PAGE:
Terraform - The Basics

Terraform is DevOps for the lazy, and I think I'm in love.

What I've learned the most about DevOps and CI/CD (Continuous Integration/Continuous Delivery) is that the goal of any DevOps system is to use it as little as possible and to make it as low-touch as possible.

For previous projects, I developed GitHub Actions, or automations that run in the cloud on GitHub repos, to scan, build and deploy an AWS Lambda (a serverless function) automatically. All I had to do was merge to the main branch and bam, the code would deploy. The goal was for me to not have to deal with deployments, as much as humanly possible, because CI/CD and DevOps are a pain in the ass.

Terraform seems to be a tool in the same vein. It is an Infrastructure as Code (IaC) framework that interacts with multiple cloud environments to do CRUD (Create, Read, Update, Delete) operations on cloud infrastructure. Anyone who has dealt with the AWS console or CLI knows why this is an attractive idea. The console is an unweildy pain in the ass and the CLI is a clunky pain in the ass. Terraform offers an alternative to these two options by giving a user the ability to declare how they want the infrastructure to look in the form of Terraform or JSON syntax code and use providers, essentially environment-specific libraries, to make the infrastructure so.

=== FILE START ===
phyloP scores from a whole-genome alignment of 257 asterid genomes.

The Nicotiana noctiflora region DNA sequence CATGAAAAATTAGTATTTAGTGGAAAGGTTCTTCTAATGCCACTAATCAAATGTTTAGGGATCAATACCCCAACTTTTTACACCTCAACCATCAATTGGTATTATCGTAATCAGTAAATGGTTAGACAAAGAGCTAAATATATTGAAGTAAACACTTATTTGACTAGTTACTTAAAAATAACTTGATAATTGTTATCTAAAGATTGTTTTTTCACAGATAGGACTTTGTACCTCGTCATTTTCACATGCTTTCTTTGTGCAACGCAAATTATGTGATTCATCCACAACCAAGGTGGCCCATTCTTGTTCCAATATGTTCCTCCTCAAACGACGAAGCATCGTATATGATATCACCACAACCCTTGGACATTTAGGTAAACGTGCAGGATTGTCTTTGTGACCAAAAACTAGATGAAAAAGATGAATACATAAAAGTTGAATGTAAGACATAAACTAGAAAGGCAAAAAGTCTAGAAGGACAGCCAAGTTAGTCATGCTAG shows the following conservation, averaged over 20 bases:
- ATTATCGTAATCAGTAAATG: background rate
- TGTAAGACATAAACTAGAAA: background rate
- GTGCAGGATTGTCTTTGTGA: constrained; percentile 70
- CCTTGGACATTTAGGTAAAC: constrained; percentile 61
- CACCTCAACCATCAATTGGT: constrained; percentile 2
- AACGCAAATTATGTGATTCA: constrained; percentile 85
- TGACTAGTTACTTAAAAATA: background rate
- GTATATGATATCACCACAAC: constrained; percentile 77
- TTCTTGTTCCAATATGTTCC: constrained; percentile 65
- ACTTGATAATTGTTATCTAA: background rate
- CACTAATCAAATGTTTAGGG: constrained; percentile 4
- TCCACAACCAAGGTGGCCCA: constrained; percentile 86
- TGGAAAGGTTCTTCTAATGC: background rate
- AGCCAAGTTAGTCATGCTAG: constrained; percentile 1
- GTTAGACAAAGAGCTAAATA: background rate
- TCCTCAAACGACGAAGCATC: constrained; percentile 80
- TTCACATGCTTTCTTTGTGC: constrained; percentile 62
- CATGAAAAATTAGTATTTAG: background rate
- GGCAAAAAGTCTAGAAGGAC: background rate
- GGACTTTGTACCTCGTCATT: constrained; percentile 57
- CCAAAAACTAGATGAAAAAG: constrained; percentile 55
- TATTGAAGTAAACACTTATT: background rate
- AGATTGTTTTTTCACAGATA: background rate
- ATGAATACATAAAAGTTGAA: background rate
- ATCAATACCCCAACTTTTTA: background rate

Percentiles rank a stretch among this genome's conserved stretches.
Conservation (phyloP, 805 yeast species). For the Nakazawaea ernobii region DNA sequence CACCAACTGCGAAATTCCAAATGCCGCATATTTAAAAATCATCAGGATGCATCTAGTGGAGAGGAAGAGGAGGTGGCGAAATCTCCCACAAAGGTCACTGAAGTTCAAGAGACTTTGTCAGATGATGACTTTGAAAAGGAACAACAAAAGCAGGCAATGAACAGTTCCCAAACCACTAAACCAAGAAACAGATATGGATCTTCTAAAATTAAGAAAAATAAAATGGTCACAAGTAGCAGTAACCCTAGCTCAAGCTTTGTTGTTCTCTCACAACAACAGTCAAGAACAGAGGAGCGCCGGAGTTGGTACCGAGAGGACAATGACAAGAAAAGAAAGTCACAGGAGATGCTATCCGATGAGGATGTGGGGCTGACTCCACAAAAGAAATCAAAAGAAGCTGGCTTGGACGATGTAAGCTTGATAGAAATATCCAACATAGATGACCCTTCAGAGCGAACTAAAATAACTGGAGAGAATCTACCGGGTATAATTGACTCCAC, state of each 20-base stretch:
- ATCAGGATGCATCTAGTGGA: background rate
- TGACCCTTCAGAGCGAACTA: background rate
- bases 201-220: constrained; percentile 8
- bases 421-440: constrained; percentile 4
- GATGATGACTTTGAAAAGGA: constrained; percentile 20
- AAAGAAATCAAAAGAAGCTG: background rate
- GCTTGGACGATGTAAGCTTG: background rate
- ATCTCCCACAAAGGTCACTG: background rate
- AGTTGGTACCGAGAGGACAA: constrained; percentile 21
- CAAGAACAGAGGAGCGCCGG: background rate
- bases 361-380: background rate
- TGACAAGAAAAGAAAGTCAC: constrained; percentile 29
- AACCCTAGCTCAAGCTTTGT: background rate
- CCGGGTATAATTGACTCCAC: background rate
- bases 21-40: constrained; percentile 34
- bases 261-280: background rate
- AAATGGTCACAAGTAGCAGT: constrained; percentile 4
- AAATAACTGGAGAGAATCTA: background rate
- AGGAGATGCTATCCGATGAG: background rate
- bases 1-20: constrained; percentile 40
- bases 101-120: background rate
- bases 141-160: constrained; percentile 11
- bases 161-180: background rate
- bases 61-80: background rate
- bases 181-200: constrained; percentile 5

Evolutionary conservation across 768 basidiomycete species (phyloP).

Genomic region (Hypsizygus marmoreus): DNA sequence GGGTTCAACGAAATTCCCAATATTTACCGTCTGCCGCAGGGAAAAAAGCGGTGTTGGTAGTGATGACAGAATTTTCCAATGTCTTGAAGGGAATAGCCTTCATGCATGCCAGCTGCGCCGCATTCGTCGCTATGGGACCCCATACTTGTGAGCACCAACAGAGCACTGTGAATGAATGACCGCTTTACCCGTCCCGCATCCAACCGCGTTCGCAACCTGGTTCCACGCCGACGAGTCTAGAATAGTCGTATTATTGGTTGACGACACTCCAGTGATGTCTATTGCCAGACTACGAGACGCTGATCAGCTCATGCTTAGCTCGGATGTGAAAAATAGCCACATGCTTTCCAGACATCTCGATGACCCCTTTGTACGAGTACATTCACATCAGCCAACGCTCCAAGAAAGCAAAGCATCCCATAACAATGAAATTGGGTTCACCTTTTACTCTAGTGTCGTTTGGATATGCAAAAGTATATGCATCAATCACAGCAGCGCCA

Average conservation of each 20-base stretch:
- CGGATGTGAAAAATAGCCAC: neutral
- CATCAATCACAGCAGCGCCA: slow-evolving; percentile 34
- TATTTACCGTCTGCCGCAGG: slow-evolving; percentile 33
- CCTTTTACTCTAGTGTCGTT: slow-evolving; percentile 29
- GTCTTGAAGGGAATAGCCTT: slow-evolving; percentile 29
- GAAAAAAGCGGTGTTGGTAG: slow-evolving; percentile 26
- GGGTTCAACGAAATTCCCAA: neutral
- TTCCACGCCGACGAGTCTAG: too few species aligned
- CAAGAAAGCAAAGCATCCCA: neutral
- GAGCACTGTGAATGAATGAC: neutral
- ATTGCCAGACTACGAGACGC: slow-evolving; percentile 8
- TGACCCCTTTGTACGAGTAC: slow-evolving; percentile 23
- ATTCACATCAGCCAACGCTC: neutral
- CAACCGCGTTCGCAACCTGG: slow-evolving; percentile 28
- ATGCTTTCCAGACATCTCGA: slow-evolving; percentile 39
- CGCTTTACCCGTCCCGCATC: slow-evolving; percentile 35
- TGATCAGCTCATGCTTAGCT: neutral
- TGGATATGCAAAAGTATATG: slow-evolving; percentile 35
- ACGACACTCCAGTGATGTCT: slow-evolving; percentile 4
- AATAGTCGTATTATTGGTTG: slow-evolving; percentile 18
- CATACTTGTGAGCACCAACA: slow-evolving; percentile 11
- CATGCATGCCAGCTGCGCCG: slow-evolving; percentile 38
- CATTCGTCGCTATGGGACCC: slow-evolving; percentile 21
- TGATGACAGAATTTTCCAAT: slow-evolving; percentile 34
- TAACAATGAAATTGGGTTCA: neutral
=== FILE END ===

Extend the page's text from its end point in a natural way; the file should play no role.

This is called declarative syntax: I declare what I want the infrastructure to look like and Terraform makes it happen. This is incredibly nice because you don't have to know how to make the infrastructure change in the ways it needs to change and how to make the individual pieces interact with each other the way you want them to, you just need to know what pieces you need and what they need to look like.

I'm very much a Terraform noob, but I'm learning it because I keep needing to deploy new Lambda functions with essentially the same exact roles, function names, accesses, etc. and I keep having to set them up manually, so I'm letting this blog be my notepad in learning Terraform over time.